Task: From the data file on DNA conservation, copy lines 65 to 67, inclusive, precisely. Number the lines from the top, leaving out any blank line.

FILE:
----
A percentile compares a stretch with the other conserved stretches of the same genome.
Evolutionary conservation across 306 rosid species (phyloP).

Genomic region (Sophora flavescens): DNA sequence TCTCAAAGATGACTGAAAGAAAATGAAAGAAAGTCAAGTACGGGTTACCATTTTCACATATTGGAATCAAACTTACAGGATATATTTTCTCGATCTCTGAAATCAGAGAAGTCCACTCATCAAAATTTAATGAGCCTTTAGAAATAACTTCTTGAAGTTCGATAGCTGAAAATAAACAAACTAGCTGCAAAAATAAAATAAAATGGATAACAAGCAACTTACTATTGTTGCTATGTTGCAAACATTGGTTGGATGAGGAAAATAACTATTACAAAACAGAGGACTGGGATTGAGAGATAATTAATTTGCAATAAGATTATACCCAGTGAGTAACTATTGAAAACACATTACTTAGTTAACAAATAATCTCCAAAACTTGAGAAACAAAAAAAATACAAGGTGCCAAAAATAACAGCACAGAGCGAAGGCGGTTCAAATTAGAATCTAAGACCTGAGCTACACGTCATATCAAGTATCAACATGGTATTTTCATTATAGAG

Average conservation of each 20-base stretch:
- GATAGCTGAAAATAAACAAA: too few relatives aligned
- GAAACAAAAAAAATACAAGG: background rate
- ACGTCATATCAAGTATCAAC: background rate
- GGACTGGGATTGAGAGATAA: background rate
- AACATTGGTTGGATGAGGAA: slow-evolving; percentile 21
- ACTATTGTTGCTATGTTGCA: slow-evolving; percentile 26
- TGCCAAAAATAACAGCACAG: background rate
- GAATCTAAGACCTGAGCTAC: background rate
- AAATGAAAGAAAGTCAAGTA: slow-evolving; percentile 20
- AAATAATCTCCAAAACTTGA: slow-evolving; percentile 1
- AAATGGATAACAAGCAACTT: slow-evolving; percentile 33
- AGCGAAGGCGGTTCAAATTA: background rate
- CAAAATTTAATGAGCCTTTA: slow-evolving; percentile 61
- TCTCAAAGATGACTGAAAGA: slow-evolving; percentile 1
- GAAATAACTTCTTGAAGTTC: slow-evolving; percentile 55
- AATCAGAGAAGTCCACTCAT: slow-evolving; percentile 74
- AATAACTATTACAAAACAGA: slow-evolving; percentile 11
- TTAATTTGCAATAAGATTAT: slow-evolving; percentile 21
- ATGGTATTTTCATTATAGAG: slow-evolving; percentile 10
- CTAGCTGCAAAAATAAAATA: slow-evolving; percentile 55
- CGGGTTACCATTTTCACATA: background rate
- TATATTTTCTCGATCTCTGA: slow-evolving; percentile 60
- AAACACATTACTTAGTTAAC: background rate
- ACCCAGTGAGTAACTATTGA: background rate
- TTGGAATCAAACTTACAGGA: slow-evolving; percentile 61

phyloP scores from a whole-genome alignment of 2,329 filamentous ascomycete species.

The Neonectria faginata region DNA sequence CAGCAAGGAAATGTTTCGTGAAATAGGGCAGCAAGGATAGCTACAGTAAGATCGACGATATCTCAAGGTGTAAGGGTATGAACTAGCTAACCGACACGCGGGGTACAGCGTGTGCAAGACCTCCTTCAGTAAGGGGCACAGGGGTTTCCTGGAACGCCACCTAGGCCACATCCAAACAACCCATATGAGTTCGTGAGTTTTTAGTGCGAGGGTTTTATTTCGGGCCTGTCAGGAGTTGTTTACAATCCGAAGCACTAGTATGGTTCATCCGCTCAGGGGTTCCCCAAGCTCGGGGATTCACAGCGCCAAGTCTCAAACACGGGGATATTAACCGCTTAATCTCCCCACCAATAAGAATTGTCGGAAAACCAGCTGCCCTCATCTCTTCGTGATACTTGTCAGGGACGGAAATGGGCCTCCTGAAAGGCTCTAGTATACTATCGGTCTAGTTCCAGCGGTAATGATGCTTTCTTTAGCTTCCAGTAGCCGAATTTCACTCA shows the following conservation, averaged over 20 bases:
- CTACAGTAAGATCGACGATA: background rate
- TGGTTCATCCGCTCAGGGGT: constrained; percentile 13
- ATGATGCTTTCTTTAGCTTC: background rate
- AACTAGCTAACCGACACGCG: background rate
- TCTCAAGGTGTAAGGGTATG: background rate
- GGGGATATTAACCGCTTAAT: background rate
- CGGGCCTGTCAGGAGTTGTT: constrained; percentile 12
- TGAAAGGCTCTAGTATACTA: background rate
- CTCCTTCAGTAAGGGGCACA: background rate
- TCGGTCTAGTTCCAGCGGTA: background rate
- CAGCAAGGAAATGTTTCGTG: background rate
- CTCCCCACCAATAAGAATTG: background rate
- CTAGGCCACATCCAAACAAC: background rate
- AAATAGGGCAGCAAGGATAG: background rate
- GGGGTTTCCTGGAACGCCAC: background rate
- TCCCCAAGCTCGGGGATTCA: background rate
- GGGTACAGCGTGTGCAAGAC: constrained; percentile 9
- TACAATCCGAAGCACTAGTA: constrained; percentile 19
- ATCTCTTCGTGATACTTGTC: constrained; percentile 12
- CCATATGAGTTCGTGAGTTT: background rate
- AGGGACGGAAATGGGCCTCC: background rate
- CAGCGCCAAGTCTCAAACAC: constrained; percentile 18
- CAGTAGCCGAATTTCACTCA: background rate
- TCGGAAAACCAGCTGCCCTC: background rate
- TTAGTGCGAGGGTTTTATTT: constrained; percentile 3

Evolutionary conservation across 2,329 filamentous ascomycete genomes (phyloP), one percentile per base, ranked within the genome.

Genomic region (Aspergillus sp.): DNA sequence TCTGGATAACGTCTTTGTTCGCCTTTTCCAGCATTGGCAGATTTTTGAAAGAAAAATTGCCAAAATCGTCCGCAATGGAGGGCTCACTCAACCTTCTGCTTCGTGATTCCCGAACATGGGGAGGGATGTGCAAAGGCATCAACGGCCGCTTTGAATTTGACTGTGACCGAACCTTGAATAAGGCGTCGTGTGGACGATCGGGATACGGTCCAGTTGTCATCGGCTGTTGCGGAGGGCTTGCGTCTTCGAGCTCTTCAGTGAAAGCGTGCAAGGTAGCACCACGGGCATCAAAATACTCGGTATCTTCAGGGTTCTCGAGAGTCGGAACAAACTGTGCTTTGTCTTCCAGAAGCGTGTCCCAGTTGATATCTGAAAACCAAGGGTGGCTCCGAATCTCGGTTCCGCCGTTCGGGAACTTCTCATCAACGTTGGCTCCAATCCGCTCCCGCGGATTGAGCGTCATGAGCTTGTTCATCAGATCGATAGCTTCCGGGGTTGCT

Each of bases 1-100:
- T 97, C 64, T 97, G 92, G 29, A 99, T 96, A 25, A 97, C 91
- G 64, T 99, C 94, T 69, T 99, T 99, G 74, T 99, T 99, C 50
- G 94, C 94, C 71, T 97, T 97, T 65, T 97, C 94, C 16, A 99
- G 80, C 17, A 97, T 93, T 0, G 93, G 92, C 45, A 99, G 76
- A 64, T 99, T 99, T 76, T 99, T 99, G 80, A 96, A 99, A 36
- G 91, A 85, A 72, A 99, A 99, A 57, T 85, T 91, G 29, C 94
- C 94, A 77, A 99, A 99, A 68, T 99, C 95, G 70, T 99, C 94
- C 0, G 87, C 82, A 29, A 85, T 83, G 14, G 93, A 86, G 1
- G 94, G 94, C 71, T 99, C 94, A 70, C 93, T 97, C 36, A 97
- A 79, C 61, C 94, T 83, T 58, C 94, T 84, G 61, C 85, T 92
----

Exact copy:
- G 91, A 85, A 72, A 99, A 99, A 57, T 85, T 91, G 29, C 94
- C 94, A 77, A 99, A 99, A 68, T 99, C 95, G 70, T 99, C 94
- C 0, G 87, C 82, A 29, A 85, T 83, G 14, G 93, A 86, G 1